User stories

Methodologies. Agile. Scrum. Extreme programming. Lot of methodologies. « User stories » is currently very fashionnable. That’s Ok.

When I was a developer, I did not think about methodologies. You are a good developer or you are not. And if you are not, there is no methodology that would change that.


One day, a project leader explained me that I had to write specifications for the user requirements, before to start programming. Why should I have to waste 2 or 3 days writing specifications and wait a week for I don’t know who’s validation when I could have the job done immediately?

All right, I can understand. Too many times I did start to hit my keyboard before even thinking and at the end of the day, I had too many lines of code that even I could not understand and worse, that did not do anything. Bugs, bugs, bugs. So I learned to take at least 10 mnn to think, draw a sketch, even think an algorithm.

This was a time when methodology meant designing an algorithm. After that, it was entities and relationships. Structure the data as entities and define the relationships between them. A french methodology called Merise, very famous in the 80’s. At least I liked it, because it was like a game and it was really helpful to design the data layer.

The only problem is that you begin to have a lot of meetings and please, take a lot of paper because we will spend some hours talking about if this relationship is bi-directional or not. And you know that the more people around the table and the more talking. Let me tell you what I think: if you are on « user stories », and even if you just have only 2 people around the table, if one is a developper and the other one is an user, I woud suggest to forget the methodology for some simple rules.

Developers are from Mars and users from Venus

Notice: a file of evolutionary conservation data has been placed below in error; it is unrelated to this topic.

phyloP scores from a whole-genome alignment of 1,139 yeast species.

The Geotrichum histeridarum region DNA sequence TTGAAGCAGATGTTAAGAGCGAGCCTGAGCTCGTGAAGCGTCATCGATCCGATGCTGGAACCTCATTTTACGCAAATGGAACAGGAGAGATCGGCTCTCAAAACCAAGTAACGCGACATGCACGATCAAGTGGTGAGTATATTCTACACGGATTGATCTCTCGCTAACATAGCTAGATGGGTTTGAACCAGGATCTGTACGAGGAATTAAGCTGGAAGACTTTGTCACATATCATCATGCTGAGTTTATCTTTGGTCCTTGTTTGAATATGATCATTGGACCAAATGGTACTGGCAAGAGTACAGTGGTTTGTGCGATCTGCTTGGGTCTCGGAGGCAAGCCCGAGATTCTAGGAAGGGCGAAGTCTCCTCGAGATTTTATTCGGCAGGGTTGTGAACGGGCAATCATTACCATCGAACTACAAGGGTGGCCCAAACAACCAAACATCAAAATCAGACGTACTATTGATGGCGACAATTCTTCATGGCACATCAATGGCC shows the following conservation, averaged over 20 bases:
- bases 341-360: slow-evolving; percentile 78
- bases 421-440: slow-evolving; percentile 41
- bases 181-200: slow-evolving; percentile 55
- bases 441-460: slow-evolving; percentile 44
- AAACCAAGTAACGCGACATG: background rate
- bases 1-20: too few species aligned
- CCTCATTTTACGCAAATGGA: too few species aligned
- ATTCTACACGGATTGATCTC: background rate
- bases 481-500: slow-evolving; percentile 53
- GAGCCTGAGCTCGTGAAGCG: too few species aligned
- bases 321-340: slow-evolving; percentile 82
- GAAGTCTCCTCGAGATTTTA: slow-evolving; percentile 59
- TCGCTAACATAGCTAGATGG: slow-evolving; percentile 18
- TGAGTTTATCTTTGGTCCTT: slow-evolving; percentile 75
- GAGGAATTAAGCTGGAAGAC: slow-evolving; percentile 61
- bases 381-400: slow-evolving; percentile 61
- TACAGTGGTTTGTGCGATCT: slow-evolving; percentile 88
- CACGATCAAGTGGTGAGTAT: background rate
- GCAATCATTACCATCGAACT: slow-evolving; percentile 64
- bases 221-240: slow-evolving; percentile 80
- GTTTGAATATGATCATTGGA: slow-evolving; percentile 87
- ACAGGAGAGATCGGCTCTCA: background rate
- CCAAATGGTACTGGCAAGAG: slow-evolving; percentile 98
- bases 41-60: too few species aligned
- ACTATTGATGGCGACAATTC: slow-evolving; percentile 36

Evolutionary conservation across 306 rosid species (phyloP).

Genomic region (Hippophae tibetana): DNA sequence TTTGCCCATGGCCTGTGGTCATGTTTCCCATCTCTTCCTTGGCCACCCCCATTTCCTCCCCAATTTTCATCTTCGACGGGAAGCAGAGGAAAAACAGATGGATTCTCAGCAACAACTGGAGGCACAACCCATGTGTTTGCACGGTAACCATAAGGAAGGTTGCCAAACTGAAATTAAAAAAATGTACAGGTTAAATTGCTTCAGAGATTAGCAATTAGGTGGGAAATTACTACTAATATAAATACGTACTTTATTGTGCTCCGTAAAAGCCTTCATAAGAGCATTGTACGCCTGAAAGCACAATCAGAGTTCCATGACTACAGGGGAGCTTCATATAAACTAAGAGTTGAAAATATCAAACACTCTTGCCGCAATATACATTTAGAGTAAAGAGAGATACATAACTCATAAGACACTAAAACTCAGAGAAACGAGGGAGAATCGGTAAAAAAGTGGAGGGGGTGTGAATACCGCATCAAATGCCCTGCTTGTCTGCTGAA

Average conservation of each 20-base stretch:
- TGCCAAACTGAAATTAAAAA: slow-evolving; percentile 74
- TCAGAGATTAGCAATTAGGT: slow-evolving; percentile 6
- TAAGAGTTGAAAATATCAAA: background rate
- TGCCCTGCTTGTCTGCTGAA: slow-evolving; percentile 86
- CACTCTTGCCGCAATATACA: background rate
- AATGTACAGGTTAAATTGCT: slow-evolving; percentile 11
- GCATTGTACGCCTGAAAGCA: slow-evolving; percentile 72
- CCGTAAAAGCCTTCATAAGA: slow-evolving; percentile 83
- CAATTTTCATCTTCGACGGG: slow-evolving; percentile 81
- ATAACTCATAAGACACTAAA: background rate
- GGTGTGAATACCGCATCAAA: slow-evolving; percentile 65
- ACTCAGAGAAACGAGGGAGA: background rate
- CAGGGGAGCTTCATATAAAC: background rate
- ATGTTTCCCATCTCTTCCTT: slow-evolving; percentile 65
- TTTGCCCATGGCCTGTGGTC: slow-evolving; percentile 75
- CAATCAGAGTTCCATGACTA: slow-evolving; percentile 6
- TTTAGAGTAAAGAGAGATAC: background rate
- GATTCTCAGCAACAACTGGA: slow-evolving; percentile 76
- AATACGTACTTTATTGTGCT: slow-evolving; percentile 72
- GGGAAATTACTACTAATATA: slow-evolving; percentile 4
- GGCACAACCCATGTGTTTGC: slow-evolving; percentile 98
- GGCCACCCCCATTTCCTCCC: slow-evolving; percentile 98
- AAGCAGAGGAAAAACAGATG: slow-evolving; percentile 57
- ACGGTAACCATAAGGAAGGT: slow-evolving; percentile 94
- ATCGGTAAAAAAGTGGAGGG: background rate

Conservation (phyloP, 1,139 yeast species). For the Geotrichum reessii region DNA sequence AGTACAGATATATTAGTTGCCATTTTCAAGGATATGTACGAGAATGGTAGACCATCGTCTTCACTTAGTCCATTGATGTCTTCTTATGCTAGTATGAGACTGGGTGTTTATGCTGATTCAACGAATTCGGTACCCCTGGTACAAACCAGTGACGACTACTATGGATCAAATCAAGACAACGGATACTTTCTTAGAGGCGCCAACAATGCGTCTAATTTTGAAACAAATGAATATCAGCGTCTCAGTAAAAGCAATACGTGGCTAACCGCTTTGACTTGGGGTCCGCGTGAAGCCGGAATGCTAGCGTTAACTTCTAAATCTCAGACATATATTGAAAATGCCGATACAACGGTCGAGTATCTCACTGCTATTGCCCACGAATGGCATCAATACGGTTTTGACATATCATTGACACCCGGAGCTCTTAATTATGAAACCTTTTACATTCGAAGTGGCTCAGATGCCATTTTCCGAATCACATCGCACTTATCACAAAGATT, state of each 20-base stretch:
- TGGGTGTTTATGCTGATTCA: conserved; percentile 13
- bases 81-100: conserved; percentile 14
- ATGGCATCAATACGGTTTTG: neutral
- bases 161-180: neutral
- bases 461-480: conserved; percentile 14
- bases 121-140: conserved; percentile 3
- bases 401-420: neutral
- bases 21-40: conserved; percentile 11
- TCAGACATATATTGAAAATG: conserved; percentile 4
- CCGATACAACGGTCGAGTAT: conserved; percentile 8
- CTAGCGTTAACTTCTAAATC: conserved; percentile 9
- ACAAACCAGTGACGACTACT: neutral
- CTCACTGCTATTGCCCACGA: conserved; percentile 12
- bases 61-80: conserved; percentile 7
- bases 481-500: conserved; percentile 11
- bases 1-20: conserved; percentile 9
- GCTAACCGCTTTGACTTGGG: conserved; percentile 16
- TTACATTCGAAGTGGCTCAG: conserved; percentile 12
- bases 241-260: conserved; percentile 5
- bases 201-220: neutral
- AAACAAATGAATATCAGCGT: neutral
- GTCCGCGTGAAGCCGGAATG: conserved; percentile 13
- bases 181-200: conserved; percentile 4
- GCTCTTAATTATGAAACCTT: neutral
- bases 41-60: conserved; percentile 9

Developers and users do not talk the same language, so why waste time on « stories » ?

The project is late. The project leader has a meeting on the morning with users who tell « stories ». And then he works on his spreadsheet to re-schedule the planning. And then has another meeting to sell the new schedule to the users. And then a meeting with his boss to talk about the final schedule. Which leads to more pressure. And then he comes to the developer who stops everything he was doing and rapidly develops some prototype so that there is something to show during the next meeting so that the users can see that the whole team did start working on their « stories ». Maybe the users – or his boss – will be happy. More frequently, the users will tell another « story ». Or that the project leader did understand anything because he his an idiot.

The only methodology I know is « garbage in, garbage out ». As a project leader, my first priority has always been to make it clear that I would not be responsible of the garbage in. So :

  1. The developer does not start anything before the user has a « story ».
  2. The user writes his « story » and the user signs his « story ». With his own blood if possible.

Everything is critical

Users want all and everything. I once had a meeting with around 20 salespersons to list their requirements. After a couple of productive hours, we had written all what they did expect for their sales application and I asked them to define what was critical, what was important and what was only nice to have. They looked at me as if I was asking for a bargain, and they said « everything is critical ». So I explained:

« A customer is calling you on the phone and you want to get his records, sales orders, contractual data and personal information, even to know his hobbies, and you want it in 1 second on your screen, right? And you want to be able to update this information as quickly as possible while he is on the phone? »

« Yes. The customer does not wait. »

« You also want to be able do all possible kind of queries on all possible data to identify specific sets of customers to target and generate mailings to send them, right? »

« Yes. »